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Verhulst <[log in to unmask]>
Tue, 9 Apr 2024 13:11:59 -0400
text/plain (91 lines)
The name of the file is "Foxworthy" so I assume that it came from Jeff 
(I have not been able to confirm this). The date on the file is 2006. I 
admit to answering 'yes' to most of the below (certainly the first and 
last entries).

Tony Verhulst

------------------------------------------------------
You just MIGHT be a Twainiac if:

You've tried twice in your life to get through _Joan of Arc_.

You keep ordering Scotch when you really want a beer.

You spell "civilize" with an "s."

Every year, you pull for Hal Holbrook to get nominated for a special 
lifetime Tony award.

Every time someone brings up the creation story from _Genesis_, you 
interject, "You know what Eve was thinking right then ..."

You know the number to the Best Western in Hannibal.

You know how to get to Hannibal.

You can't wait until your hair turns white. (Yes, Michael. This means you.)

You never attempt to find a motive in a narrative because you fear you 
will be prosecuted.

You decline to find a moral in it because you would be banished

You refuse to attempt to find a plot in it so you don't get shot.

You actually pretend to know the difference between the "Missouri negro 
dialect" and the "extremest form of the backwoods South-Western dialect."

You are allergic to cats, but you get one anyway.

In response to claims that Mark Twain said (FILL IN WITTY REMARK HERE), 
you find yourself frequently saying, "No, actually Twain never said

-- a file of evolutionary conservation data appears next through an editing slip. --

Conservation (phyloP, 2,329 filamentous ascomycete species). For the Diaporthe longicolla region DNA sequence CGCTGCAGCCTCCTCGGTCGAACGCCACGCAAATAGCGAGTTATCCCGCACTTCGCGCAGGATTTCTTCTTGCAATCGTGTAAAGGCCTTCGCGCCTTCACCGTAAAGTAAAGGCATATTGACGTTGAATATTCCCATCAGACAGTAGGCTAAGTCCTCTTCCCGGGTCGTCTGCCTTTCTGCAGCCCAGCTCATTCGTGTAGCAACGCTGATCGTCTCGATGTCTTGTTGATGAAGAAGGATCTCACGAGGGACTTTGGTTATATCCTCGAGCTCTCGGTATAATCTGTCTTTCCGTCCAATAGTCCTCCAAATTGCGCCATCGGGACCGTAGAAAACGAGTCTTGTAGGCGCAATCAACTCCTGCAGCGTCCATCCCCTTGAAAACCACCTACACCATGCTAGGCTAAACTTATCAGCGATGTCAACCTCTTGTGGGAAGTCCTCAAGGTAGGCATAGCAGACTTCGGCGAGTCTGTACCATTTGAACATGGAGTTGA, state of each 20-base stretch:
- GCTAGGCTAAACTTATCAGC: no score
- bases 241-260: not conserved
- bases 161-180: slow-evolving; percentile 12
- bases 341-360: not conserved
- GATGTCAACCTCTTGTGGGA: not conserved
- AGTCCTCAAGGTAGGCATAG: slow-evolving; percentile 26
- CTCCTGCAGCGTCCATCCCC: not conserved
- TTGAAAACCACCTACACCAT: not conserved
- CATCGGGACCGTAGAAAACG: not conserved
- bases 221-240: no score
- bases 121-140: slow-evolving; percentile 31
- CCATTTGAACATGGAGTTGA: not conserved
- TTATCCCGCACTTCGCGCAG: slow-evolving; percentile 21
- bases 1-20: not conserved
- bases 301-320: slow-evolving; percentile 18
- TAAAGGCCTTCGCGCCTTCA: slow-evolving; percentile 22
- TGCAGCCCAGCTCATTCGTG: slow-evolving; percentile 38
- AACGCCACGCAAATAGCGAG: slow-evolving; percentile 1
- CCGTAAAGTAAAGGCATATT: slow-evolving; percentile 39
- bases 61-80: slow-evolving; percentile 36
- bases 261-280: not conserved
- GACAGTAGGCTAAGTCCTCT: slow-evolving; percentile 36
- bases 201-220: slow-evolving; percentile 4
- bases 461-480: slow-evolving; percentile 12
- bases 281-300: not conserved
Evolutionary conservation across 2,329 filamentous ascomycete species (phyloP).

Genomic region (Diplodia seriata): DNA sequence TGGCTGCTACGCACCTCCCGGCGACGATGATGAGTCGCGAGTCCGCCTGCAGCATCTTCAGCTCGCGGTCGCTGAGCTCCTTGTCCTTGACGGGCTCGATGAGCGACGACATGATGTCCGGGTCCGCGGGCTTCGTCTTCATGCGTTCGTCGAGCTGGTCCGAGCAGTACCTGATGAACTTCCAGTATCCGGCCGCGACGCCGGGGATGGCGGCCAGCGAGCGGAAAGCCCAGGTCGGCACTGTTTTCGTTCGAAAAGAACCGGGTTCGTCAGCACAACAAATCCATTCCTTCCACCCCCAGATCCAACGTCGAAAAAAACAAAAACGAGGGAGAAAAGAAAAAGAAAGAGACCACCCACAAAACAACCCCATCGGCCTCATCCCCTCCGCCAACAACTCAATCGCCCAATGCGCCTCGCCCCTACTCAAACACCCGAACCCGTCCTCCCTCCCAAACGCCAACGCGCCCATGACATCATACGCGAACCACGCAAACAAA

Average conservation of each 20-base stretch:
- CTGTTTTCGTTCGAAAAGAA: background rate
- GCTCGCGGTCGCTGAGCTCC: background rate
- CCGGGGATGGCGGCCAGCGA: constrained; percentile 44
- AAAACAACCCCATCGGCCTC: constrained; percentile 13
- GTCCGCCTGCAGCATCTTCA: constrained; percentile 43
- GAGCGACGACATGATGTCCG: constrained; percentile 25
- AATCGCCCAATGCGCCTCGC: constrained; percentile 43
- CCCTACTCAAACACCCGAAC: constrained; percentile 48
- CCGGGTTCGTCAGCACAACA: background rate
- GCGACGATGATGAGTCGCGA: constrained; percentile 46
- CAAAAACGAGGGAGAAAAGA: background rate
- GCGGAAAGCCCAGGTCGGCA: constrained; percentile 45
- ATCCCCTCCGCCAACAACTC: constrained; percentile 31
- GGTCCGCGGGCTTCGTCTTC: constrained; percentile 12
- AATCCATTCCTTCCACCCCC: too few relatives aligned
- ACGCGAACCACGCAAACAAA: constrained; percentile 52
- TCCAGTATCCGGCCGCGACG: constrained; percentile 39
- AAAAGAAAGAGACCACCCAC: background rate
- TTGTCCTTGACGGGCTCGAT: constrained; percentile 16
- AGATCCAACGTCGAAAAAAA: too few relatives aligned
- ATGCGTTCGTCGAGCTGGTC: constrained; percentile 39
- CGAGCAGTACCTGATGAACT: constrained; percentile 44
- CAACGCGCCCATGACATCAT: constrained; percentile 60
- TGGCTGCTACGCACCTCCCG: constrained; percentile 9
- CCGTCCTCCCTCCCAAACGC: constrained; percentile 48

that. That was probably (FILL IN LESS TALENTED WITTICIST HERE). If Twain 
had said that, I would have read it somewhere."

You own at least three different editions of _Adventures of Huckleberry 
Finn_, and can discuss the merits and demerits of each.

You find yourself crossing out the "The" before _Adventures of 
Huckleberry Finn_ in newspaper articles.

You can name an American president who was born the same year that Huck 
Finn came out in its first US edition.

You know the difference between the dates of the first US and British 
printings of Huck.

You lie awake at night wondering what a Paige Typesetting Machine 
actually looked like.

You consider _What is Man?_ the last, long-lost dialogue of Plato.

_1601_ actually gets you somewhat aroused.

You know when Haley's Comet will return.

Your face turns red, your temples throb and your brow furrows when 
people say to you, "Hey, you study Twain. Did you read that article in 
_Harper's_ by Jane Smiley where she ...?"

You name your daughter Susie.

You can explain how subscription bookselling worked.

You know that the same publishing family that ruined and almost folded 
_Harper's_ magazine in the 1970s also shut down the _Buffalo Express_.

You feel like the Mysterious Stranger is a friend of yours.

You have outlined a yet-to-be-written novel that you describe to friends 
as "sort of a modern-day Connecticut Yankee story."

You feel like running away a lot.

You refuse to talk to people who value the works of James Fenimore 
Cooper or Sir Walter Scott.

You spend more than $200 on a set of his complete works in facsimile 
edition (available through mail order or at a book store near you) you 
just MIGHT be a Twainiac.